The latest LoJack® Construction Equipment Theft Recovery Report has been released. You may access the PDF here and the infographic here. Heavy equipment theft cases have some similarities to vehicle theft, with both being crimes of opportunity or targeted by organized crime. The benefit for thieves is money from the resale or parts. So how do you protect your construction equipment and vehicles?
Common Sense Procedures
Most construction sites are defined by fences which can be locked in order to keep the general public out. If using a barrier isn’t an option, try to group the equipment together and even consider chaining them as it makes them more difficult to move and could decrease the desirability as a target. A popular practice is having visible video cameras and motion lighting for determent.
Another method that thieves may use is assuming the identity of a crew member or transport driver. Unless you recognize someone, it is best to review credentials and check with the hired company when a person is asking to remove equipment. This should be part of your documented check-in and –out system. Also, check the day’s schedule if a request seems unexpected.
Maine’s state government has some additional good tips:
• Lock and immobilize equipment during non-work hours
• Utilize basic key control and specialized locks. Locks should be placed on all vehicles, portable equipment, storage sheds, trailers and utility bodies when not in use. Use only high security locks: pick-resistant, case-hardened, or laminated steel. If a chain is required, it should be case-hardened and thick enough to prevent easy cutting
• Attach anti-theft devices, such as steering wheel locks, kill switches, tire and wheel/axle locks, locked hood side plates and locking fuel caps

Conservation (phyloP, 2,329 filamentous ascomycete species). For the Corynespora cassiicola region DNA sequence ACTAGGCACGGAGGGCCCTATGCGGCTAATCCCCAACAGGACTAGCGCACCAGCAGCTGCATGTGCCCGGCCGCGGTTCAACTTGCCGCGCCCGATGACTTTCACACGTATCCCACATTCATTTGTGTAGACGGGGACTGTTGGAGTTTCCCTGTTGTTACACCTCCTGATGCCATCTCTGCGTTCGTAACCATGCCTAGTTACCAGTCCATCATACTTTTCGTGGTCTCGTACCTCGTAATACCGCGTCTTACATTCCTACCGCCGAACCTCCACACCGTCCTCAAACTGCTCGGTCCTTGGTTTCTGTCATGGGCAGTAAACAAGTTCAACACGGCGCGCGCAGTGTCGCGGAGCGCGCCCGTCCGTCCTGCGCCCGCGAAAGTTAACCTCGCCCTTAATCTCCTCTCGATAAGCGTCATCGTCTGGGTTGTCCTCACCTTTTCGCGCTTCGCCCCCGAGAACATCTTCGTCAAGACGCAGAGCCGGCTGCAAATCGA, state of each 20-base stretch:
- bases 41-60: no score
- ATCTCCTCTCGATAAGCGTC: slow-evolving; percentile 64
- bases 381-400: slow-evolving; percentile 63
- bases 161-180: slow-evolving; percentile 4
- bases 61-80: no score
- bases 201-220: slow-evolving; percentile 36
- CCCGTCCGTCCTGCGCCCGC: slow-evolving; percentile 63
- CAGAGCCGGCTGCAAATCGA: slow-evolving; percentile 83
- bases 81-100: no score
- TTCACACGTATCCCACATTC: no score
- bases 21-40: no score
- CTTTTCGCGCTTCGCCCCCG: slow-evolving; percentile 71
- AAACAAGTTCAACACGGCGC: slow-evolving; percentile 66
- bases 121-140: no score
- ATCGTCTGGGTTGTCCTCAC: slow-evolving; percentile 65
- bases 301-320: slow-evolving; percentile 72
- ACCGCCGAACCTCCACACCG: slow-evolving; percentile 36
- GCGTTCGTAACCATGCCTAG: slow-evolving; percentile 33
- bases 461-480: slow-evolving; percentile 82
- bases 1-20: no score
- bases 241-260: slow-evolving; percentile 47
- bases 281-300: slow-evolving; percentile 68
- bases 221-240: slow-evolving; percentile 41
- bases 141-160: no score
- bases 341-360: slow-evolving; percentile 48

• Double stamp all tools, equipment and attachments with an identification number, one conspicuous and one hidden
• Display warning signs that indicate identification and serial numbers are recorded
• Make unscheduled visits to work sites, including at night, on weekends and on holidays
The Technology Layer
Implementing mixed fleet telematics, such as iOn™, provides early warning of possible unauthorized use and theft. There are alerts triggered by ignition on and movement during off-work hours. If you establish geozones or virtual boundaries, you can be notified when an asset enters or leaves the area. Using iOn’s Esri mapping tool, you are able to pinpoint equipment individually, by type and by location. The breadcrumb option allows you to view the route taken.
By adding the LoJack® Asset Recovery System businesses can help further protect their equipment from loss due to theft. With hundreds of millions of dollars of recovered assets to date, as cited in LoJack’s 2016 Construction Equipment Theft Recovery Report, the LoJack® System is a smart added layer of security for any contractor or equipment rental firm.
In our next post on this topic, we will share some equipment theft stories that demonstrate the value of theft prevention using technology.
If you are victim of construction equipment theft, even with the technology layer, it is good to take these additional steps:
• Cordon off the area for evidence collection and take your own pictures as your insurance policy may request them when filing
• Make a list of everything taken, remember that tools are also a favorite target, to report to law enforcement
• Alert local auction houses and equipment distributors, as well as any nearby train yards, ports or commercial barges
• Have someone keep an eye on online auction and for sale sites
These common sense practices plus the use of technology will improve the protection of your equipment from theft. Download the 2016 LoJack® Construction Equipment Theft Recovery Report here and the infographic here.